I’m a firm believer every Southern lady should have a good biscuit recipe in her repertoire. The “perfect” biscuit recipe has eluded me for over 15 years. After trying countless recipes: cutting lard, sifting flour, and kneading dough with some of the best biscuit bakers in my circle I have come to realize that most folks who cook an excellent biscuit don’t have a 3 x 5 recipe card with precisely measured ingredients. A good biscuit is all about the feel of the dough and the loving hands that magically create a flaky morsel of buttery goodness out of ingredients that most people have in their pantry.
Biscuits can be a staple of every meal and deserve a place at any well-appointed table. Breakfast begs for a buttery biscuit slathered with homemade jam or local honey. A farm lunch calls for a hearty biscuit to fuel a family for an afternoon of hard work. I remember my daddy and granddaddy sopping “Cat Head” biscuits in cane syrup at farm lunches at the Brown’s Kitchen House. The biscuits were so large they required their own bowl filled with amber syrup made from a neighbor’s sugar cane. One of my earliest tasks in my Mother’s kitchen was making mayonnaise biscuits. These light and airy gems consist of 3 simple ingredients: flour, mayonnaise, and milk. I was in awe of how these every day kitchen staples could turn into a savory morsel baked up in miniature muffin tins.
My friend Rusty Lane towers over the auction block. He cajoles bids from the most conservative of patrons, but in my opinion his most impressive skill is his ability to whip up a batch of perfectly crafted biscuits. Rusty rolls the biscuits in his had and makes a small indention in the center where melted butter pools in the hollow created by his giant hands. His famous biscuits are a dinner staple at what he lovingly calls The Shack. He even includes the biscuits in his family’s Christmas dinner tradition. The biscuits are served with a chocolate sauce that rivals any jelly or syrup.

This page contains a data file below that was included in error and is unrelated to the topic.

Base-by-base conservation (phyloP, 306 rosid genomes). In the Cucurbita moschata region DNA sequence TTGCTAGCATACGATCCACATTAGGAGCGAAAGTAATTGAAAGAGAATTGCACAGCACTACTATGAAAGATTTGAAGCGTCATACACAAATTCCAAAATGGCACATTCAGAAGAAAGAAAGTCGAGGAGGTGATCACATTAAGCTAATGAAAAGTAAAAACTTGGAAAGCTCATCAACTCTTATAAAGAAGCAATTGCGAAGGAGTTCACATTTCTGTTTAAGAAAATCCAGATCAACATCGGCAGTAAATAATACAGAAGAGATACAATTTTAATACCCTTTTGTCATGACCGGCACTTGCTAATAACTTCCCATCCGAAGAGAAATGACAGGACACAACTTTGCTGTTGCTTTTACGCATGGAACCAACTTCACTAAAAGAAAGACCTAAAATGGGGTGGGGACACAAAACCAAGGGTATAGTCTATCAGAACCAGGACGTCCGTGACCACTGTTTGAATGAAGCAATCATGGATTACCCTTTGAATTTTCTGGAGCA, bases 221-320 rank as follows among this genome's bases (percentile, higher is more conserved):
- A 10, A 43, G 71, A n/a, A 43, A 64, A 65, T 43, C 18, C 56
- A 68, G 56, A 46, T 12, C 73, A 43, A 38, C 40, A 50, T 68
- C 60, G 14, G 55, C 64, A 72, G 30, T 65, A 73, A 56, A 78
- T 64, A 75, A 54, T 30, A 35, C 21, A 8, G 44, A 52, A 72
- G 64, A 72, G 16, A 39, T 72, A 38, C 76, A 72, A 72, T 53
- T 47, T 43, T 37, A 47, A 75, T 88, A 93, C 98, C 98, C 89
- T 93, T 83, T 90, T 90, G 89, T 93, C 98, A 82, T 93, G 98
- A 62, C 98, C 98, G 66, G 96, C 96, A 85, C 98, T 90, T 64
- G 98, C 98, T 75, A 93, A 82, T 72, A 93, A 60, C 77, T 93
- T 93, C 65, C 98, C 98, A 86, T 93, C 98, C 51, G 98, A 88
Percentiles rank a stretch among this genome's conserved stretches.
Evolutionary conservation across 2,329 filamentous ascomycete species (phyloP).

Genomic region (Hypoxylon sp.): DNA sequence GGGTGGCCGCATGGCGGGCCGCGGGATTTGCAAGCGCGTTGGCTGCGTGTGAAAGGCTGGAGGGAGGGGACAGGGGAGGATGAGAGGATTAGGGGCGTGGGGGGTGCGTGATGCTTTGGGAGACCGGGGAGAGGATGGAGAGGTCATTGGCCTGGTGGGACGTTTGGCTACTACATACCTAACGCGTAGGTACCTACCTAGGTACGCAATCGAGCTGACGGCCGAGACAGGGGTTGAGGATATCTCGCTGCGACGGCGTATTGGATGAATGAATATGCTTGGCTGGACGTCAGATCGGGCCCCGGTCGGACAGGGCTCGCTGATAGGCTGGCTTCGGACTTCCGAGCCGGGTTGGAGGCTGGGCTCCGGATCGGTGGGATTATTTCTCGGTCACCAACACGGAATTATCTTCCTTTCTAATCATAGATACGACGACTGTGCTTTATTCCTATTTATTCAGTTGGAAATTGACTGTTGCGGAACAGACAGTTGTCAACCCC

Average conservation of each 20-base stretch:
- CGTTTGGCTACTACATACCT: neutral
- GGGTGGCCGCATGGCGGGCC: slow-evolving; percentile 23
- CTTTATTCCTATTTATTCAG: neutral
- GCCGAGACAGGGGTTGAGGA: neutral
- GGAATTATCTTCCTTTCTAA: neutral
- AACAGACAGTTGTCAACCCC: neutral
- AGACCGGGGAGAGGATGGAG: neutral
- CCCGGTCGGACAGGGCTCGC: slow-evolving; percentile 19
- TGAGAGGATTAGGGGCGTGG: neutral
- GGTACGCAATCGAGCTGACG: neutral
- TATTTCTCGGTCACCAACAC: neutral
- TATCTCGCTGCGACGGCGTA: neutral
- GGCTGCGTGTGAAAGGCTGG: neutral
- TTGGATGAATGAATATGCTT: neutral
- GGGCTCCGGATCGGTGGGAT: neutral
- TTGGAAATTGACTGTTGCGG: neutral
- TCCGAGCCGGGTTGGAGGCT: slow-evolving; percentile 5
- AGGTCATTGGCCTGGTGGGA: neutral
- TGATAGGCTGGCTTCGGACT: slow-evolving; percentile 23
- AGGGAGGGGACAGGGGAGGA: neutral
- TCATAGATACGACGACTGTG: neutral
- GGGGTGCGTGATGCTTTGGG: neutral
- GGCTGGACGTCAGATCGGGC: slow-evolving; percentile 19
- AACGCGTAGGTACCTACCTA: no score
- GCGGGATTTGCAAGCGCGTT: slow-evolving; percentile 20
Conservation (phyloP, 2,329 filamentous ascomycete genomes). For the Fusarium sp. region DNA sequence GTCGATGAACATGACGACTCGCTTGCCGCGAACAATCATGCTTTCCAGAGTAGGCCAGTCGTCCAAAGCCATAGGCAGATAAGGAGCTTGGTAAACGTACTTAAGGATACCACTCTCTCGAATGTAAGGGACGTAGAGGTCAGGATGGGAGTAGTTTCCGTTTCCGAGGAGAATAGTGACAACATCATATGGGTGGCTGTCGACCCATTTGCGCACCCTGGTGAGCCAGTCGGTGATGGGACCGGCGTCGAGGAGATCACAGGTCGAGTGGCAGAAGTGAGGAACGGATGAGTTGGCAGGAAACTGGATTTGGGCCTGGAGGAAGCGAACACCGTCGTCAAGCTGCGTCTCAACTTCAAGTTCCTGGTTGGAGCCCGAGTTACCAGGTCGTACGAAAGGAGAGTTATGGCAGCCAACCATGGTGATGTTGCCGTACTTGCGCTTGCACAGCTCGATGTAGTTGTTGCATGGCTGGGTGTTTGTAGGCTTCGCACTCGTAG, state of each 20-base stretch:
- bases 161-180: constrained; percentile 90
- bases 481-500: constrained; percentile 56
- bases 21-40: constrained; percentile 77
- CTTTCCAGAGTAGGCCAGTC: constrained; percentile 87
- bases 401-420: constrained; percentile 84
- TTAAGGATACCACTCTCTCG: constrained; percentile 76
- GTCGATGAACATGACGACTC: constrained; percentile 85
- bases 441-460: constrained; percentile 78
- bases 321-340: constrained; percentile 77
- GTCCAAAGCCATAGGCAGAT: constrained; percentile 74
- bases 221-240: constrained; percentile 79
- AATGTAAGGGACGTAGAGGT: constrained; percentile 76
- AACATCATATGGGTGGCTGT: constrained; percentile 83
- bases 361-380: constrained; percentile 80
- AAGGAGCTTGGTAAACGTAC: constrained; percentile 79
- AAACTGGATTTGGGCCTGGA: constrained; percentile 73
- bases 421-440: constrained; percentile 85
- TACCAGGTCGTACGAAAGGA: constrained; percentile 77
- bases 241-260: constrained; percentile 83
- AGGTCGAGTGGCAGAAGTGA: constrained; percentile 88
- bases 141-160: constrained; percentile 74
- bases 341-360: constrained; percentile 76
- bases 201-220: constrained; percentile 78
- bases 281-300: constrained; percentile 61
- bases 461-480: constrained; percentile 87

My earliest forays in the kitchen began when I moved away to college. I had a tiny kitchen, cheap pots that scorched everything, and a willing circle of friends who bravely agreed to dinner invites. Most meals included what we lovingly referred to as “fat bread” widely known as sour cream muffins or butter-me-nots. The recipe consisted of three simple ingredients: flour, butter, and sour cream. Baked in mini muffin tins, these little buttery morsels will melt in your mouth!
I lean towards the older ways in most of my habits. I think every fine meal should include a basket filled with warm freshly baked bread, but with today’s low carb diets and crazy fads a quick salad is what’s for dinner most nights. Take the time to slow down and bake a batch of biscuits. I promise the end result will be a complete satisfaction only garnered by a job well done. I call this recipe sweet heart biscuits because they are in fact a labor of love and the sure-fire way to anyone’s heart!
Place all dry ingredients in a bowl and mix well. Grate very cold butter into the flour mixture and mix until butter pieces are coated. I use a food processor with a grater attachment for this task. Place eggs, sour cream, and buttermilk in bowl and mix well. Make a well in center of dry ingredients add wet ingredients. Mix until just combined. The dough will be sticky. Turn dough out onto lightly floured surface and knead 2-3 times. Pat the dough out by hand into a rectangle approximately 1 ½ inch thick. Cut with biscuit cutter or cut with knife and shape into round balls of dough. Place biscuits close together on generously greased pan. Dot the top of each biscuit with butter. Bake at 375 degrees 10-15 minutes until golden brown. Serve immediately.
Place all ingredients in bowl. Mix until just combined. Spoon onto greased baking sheet. Bake at 350 degrees 10-12 minutes until golden brown. Serve warm.
Helpful Biscuit Baking Hints:
• Butter or shortening must be ice cold
• Do not over mix
• Make a well in center of dry ingredients and add the wet ingredients for better mixing
• Use your hands. Biscuit making is all about the feel of the dough.
• Use a sharp knife or biscuit cutter
• Serve piping HOT
• Don’t be afraid to try and fail many times until you find your perfect recipe